"The problem with this was, I think we kind of missed the mark and didn't do either one very well, and we were missing key functionality." - Luke Summerfield


So it was time to switch things up and they started with some of the items below:

  • Building dynamic page content using HubSpot's simple database system - "HubDB" and the HubDB APIs.
  • Moving from the CMS being an add-on to the marketing tools, to allow customers to purchase the HubSpot CMS as a stand-alone product.
  • Allowing for member login and restricted content using HubSpot's "Memberships" tool (bundled in the Enterprise Hubs)



Next, they went to work on restructuring their product teams and the experiences they would create.

  1. The first team that was developed was 100% focused on the marketer experience: ease of use, giving them the flexibility they needed to get their jobs done.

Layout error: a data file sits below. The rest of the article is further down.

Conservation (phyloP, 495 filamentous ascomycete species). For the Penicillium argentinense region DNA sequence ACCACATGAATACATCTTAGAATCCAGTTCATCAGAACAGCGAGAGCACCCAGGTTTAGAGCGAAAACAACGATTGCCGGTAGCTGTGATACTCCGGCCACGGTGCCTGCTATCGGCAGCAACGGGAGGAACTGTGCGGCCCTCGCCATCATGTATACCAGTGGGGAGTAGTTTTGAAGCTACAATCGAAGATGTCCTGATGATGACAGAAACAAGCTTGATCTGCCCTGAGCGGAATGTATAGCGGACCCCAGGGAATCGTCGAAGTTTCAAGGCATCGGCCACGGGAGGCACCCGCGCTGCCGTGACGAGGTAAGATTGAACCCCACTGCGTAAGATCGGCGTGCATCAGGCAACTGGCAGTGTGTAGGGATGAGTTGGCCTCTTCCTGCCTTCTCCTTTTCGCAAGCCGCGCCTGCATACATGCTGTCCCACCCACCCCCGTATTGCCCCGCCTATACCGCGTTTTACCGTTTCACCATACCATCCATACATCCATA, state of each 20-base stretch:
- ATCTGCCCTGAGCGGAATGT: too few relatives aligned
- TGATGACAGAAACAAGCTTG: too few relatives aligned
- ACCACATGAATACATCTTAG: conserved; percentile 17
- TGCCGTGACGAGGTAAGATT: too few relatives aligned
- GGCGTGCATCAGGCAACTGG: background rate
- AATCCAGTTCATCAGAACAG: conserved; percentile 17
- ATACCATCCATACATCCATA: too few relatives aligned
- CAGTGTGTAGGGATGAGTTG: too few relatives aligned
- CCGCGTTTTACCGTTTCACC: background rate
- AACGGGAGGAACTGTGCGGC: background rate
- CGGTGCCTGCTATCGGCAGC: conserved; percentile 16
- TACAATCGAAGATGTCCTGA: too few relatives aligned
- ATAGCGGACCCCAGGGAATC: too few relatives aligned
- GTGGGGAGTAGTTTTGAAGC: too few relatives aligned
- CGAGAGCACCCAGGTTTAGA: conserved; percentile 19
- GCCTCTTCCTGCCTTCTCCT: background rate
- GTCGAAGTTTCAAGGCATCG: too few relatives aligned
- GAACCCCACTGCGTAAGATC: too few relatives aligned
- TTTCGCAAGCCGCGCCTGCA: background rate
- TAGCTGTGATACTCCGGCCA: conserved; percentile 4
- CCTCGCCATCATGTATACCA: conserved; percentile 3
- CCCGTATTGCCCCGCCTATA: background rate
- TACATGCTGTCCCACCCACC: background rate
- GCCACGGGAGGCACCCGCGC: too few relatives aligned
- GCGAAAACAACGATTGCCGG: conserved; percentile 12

2. Then a second, completely separate team was created to only focus on the developer experience, and to really live and breathe in a world where all they see is code.

Moving forward, Luke said they are looking to improve functionality for larger companies who have complex websites and more advanced IT/CTO requirements.


The HubSpot CMS of Today

So now in 2019, there's a lot of people doing a lot of hard work. HubSpot has a very large team totally focused on building content tools.

Progress is being made.

It's getting easier for marketers and the developer experience is improving with some of the new design manager tools, but one of the things that Luke said they were still hearing constructive feedback on was that people wanted a stand-alone CMS offer for things like:

  • A separate website for another project, division or franchise;
  • An event;
  • Or maybe they just wanted something simple and weren't ready for all the fancy automation features that HubSpot is known for

Backtrack to before Inbound 2018. You had to buy the marketing tools. Then you had to add on the CMS, and it was kind of buried under everything else.